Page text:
When present-disappearing is informed by physical illness, like dementia, ALS, stroke, or more recently long COVID, there is a certain built-in lack of control for us. If a partner or spouse has a stroke or is struggling with long COVID, there isn’t much we can do except stand away—not step away—and accept the role of steward or caretaker foisted upon us as graciously as we are able.
Even more distressing is the disappearing that is an outgrowth of mental illness, however, that may manifest itself—anxiety, depression, traumatic stress, substance abuse, and so on. The lack of control we feel can be overwhelming, which can, in turn, fuel a slide from interdependence into a type of dependence.
A healthy self, within the context of a (relatively) healthy relationship, can usually differentiate between function and dysfunction—a sense of personal control versus not. Even the healthiest of selves, drawn into a spiral of dysfunction, is hard-pressed to maintain a sense of groundedness and positivity.
In either case, faced with disappearing, we are left bereft. Our friend, lover, partner, spouse and sometimes even family member is gone while sitting right in front of us. The sense of connection, which is the bedrock of a relationship, slips from our grasp, and, try as we might, we can find no purchase, nowhere to hold on. We are left adrift in every bit the same sense—and, in some ways even more profoundly—as the person to whom we were once connected. We are left grieving a loss that is not fully a loss, only a ragged and seemingly irretrievable rent in the soul of a once solid and dependable relationship.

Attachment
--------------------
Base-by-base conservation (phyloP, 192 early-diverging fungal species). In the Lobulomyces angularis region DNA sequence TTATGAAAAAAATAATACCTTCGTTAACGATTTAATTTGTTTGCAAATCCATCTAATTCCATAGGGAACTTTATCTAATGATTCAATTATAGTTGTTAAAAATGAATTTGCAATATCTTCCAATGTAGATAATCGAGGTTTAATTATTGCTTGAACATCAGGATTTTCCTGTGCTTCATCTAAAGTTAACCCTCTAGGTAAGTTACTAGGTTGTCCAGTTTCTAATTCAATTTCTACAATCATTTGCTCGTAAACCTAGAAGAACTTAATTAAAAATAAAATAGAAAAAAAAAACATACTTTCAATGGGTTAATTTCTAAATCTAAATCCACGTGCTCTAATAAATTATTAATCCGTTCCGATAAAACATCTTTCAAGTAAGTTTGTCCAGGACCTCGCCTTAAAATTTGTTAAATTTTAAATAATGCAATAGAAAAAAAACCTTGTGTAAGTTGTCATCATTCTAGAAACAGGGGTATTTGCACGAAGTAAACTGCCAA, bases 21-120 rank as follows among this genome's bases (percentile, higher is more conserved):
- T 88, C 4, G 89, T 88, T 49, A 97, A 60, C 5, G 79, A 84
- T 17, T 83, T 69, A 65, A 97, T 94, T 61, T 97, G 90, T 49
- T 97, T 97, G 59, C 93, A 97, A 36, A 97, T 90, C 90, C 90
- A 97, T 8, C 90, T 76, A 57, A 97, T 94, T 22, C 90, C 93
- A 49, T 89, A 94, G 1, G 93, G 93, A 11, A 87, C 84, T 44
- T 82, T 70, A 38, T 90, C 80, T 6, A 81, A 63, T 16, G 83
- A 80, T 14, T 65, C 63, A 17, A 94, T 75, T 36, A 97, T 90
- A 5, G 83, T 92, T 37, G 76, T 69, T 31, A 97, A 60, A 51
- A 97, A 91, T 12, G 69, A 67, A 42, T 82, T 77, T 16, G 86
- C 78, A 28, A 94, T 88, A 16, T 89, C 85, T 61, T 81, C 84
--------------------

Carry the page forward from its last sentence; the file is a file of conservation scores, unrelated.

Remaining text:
Like death, grieving someone whose presence is gone, while they remain, enfolds a certain finality. We can do nothing about dementia, ALS, stroke, long COVID, and other conditions. We can only meet the challenge of continuing to love in the face of diminishing odds. Nor can we—or should we, in the best of all possible mentally healthy worlds—affect the circumstances of a relationship where our significant other has withdrawn—there’s that fine line between interdependence and mutual dependence, begging the slippery slope of function and dysfunction.
Ghosting and intentional disappearing are one thing. Present-disappearing, when borne upon the wings of something beyond anyone’s control, like physical illness or a change in capacity, and where we are not collateral damage, is something else. Present-disappearing, in the face of mental illness, where we are not collateral damage, but an active, if unwilling, participant, is something else altogether.
This is a grief doubled down. We are grieving not only for the person and the loss of love and connection outside ourselves but also the loss inside ourselves—an inescapable unbinding of the heart from which we cannot escape, any more than we can escape the inevitability of our own death.
© 2023 Michael J. Formica, All Rights Reserved.